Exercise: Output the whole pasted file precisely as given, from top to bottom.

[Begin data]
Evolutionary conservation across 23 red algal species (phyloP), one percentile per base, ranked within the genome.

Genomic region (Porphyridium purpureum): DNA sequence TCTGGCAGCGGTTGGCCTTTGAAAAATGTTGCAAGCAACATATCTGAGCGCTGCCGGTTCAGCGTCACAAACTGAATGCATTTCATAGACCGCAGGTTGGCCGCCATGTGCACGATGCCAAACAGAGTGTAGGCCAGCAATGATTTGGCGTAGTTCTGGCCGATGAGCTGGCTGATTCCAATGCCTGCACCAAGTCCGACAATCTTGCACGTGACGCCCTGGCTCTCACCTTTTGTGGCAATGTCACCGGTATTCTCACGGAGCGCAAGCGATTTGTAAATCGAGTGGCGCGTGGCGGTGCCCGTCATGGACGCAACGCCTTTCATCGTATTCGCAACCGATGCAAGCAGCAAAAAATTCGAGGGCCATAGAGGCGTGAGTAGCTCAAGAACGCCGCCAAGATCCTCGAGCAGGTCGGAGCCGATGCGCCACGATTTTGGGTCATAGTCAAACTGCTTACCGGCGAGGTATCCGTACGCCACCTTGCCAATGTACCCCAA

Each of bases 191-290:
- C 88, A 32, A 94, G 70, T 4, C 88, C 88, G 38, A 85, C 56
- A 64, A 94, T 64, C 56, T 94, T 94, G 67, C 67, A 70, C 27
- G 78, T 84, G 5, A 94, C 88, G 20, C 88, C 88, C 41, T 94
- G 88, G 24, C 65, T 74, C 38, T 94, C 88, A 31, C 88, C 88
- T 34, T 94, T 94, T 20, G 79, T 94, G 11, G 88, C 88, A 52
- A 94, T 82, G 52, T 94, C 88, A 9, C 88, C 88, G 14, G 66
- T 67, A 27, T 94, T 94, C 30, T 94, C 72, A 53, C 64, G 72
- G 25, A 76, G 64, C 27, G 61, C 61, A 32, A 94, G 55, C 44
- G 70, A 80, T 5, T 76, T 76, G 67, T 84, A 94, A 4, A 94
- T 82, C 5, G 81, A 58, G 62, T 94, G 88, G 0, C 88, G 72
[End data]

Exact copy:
Evolutionary conservation across 23 red algal species (phyloP), one percentile per base, ranked within the genome.

Genomic region (Porphyridium purpureum): DNA sequence TCTGGCAGCGGTTGGCCTTTGAAAAATGTTGCAAGCAACATATCTGAGCGCTGCCGGTTCAGCGTCACAAACTGAATGCATTTCATAGACCGCAGGTTGGCCGCCATGTGCACGATGCCAAACAGAGTGTAGGCCAGCAATGATTTGGCGTAGTTCTGGCCGATGAGCTGGCTGATTCCAATGCCTGCACCAAGTCCGACAATCTTGCACGTGACGCCCTGGCTCTCACCTTTTGTGGCAATGTCACCGGTATTCTCACGGAGCGCAAGCGATTTGTAAATCGAGTGGCGCGTGGCGGTGCCCGTCATGGACGCAACGCCTTTCATCGTATTCGCAACCGATGCAAGCAGCAAAAAATTCGAGGGCCATAGAGGCGTGAGTAGCTCAAGAACGCCGCCAAGATCCTCGAGCAGGTCGGAGCCGATGCGCCACGATTTTGGGTCATAGTCAAACTGCTTACCGGCGAGGTATCCGTACGCCACCTTGCCAATGTACCCCAA

Each of bases 191-290:
- C 88, A 32, A 94, G 70, T 4, C 88, C 88, G 38, A 85, C 56
- A 64, A 94, T 64, C 56, T 94, T 94, G 67, C 67, A 70, C 27
- G 78, T 84, G 5, A 94, C 88, G 20, C 88, C 88, C 41, T 94
- G 88, G 24, C 65, T 74, C 38, T 94, C 88, A 31, C 88, C 88
- T 34, T 94, T 94, T 20, G 79, T 94, G 11, G 88, C 88, A 52
- A 94, T 82, G 52, T 94, C 88, A 9, C 88, C 88, G 14, G 66
- T 67, A 27, T 94, T 94, C 30, T 94, C 72, A 53, C 64, G 72
- G 25, A 76, G 64, C 27, G 61, C 61, A 32, A 94, G 55, C 44
- G 70, A 80, T 5, T 76, T 76, G 67, T 84, A 94, A 4, A 94
- T 82, C 5, G 81, A 58, G 62, T 94, G 88, G 0, C 88, G 72